By MARI IWATA
TOKYO -- Energy companies from China, South Korea and Japan
have put aside political and commercial rivalries to ship
billions of dollars worth of Canadian liquefied natural
gas to Asian markets, but they will face stiff competition
for supplies and customers from a raft of competing
In a landmark agreement, Mitsubishi Corp., Korea Gas Corp.
and PetroChina Co. late Wednesday said they and Shell would go
ahead with a "LNG Canada" project to pipe gas to the Pacific
coast, where it will be deep-chilled and exported by sea.
The news comes at a time of rapidly rising Australian LNG
output, with much of that directed at the same Asian markets, a
likely outflow of large volumes of Canadian and US LNG
due in part to the shale gas boom, the planned exploitation of
huge gas reserves in countries such as Mozambique and expansion projects by top exporter Qatar.
decision follows the Canadian government approving two smaller
LNG export projects at Kitimat, British Columbia, designed to
diversify Canada's energy sales away from the US and towards to
One is an Apache Corp.-led venture for up to 10 million tpy
of gas, and the other is the BC LNG
Export Co-operative, which plans to ship out 2.4 billion cubic
The Asia-Shell project is for a two-train, 12 million tpy
export terminal at Kitimat, with a final investment decision
slated for 2015 and exports by 2019, potentially rising to 24
Shell has a 40% stake and the three Asian companies 20% each,
or the equivalent of 2.4 million tpy each in the first phase.
Cost estimates haven't been given.
The project is subject to Canadian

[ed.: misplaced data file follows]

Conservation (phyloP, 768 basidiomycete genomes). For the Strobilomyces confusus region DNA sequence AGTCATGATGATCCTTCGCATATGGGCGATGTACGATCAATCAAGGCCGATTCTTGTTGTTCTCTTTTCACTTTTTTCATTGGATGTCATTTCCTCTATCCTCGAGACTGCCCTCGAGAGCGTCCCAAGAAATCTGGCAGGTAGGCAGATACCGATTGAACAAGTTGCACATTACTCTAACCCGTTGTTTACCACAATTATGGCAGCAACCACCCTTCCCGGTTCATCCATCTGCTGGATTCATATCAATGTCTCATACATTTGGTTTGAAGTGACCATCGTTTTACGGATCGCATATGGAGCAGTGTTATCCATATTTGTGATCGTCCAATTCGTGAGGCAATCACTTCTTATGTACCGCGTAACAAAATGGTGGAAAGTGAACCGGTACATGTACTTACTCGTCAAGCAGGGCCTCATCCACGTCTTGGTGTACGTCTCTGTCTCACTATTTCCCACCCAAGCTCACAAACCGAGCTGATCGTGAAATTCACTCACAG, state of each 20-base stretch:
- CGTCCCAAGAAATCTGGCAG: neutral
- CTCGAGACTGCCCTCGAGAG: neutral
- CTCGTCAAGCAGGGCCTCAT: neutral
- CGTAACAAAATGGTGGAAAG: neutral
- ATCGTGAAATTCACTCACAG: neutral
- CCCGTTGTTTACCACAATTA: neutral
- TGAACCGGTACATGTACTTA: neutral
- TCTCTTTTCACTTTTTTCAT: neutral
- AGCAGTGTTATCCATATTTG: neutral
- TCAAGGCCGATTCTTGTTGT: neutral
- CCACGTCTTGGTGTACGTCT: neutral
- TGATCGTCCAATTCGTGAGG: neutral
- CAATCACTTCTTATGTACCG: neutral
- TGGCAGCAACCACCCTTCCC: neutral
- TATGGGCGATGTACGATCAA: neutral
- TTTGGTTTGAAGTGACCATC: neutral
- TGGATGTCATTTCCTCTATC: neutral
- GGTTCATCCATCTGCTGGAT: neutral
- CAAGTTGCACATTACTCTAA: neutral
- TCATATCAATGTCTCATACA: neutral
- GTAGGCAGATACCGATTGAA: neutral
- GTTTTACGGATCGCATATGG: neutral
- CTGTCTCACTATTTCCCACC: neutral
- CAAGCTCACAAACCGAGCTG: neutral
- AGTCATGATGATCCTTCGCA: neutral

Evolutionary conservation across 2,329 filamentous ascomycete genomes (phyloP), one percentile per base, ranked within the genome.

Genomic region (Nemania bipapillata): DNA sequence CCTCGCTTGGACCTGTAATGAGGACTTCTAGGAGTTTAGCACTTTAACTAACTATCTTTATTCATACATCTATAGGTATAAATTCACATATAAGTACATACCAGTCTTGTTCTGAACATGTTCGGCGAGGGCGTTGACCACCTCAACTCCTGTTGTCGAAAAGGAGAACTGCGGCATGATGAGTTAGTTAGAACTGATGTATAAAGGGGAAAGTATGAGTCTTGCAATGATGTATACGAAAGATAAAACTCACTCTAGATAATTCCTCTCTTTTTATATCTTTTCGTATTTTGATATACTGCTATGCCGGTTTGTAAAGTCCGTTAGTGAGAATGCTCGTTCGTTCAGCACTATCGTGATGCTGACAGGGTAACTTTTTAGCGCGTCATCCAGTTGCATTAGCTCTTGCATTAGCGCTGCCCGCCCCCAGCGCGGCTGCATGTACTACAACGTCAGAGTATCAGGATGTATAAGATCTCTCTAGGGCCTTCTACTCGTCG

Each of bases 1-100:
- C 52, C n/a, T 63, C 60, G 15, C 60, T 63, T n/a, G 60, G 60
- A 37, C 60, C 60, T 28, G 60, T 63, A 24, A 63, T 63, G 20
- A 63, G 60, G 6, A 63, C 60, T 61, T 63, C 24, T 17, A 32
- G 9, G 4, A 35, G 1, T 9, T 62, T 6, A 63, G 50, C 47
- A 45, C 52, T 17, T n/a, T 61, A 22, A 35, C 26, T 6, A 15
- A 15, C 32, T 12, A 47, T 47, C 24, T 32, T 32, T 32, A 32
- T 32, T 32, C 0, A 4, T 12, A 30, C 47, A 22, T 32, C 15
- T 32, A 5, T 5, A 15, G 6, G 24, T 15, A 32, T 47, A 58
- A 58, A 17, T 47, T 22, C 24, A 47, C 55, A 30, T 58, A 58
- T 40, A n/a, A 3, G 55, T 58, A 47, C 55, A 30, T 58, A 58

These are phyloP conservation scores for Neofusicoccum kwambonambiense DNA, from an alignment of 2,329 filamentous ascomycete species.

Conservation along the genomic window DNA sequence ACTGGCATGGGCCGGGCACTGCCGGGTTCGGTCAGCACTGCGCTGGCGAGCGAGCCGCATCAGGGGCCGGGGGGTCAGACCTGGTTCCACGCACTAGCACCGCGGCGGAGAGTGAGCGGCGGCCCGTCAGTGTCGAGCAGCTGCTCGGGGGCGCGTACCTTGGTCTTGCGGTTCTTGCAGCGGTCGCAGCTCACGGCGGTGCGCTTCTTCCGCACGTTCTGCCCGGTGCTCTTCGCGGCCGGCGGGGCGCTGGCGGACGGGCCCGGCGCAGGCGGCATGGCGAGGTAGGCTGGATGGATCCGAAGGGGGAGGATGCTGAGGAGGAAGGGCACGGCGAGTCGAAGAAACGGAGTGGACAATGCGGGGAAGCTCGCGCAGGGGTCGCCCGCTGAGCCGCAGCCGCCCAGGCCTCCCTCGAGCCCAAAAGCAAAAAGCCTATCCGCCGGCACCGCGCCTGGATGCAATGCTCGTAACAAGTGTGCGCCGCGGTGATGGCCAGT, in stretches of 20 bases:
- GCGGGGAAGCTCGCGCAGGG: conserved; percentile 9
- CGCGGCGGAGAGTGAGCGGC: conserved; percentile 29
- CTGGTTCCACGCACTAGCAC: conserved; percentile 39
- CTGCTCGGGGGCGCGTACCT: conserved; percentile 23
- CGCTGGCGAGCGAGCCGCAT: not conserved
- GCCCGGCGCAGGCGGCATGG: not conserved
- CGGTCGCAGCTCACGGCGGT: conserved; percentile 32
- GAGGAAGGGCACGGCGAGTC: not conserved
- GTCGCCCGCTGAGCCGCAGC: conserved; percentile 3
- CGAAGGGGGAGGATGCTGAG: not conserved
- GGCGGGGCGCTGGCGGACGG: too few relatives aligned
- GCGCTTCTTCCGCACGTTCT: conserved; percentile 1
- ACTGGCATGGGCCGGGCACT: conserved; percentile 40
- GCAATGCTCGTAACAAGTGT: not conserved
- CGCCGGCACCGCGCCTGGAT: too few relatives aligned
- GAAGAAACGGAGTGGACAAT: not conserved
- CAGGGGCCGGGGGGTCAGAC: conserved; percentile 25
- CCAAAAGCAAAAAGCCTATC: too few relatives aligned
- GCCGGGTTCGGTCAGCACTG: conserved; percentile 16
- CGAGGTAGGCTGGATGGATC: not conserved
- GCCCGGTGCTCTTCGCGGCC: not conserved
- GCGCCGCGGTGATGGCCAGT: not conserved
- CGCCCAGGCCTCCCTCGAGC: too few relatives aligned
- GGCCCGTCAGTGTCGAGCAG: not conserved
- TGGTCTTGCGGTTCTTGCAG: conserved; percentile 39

government review, PetroChina spokesperson Mao Zefeng said
A Mitsubishi spokesman said the partners aren't worried
about feedstock competition as "there are
plenty of gas resources in the Western and mid-Western part of
Canada." Customers will mainly be in Asia, including Japan, but
allocations, buyers and pricing system haven't yet been
decided, he said.
Japan and South Korea are the world's top two LNG importers,
and China was seventh ranked according to 2010 data. Import
volumes from Japan and China are climbing rapidly.
Japan's LNG imports rose 18% on year to 83 million tons in
the year ended in March 2012, as utilities boosted thermal
power station rates following the Fukushima Daiichi disaster
and the closure of Japan's nuclear reactor fleet.
For its part, China's LNG
imports jumped 31% last year, and further big rises are
expected as a string on receiving terminals are under construction and the government
gas to take a much larger share on the national energy
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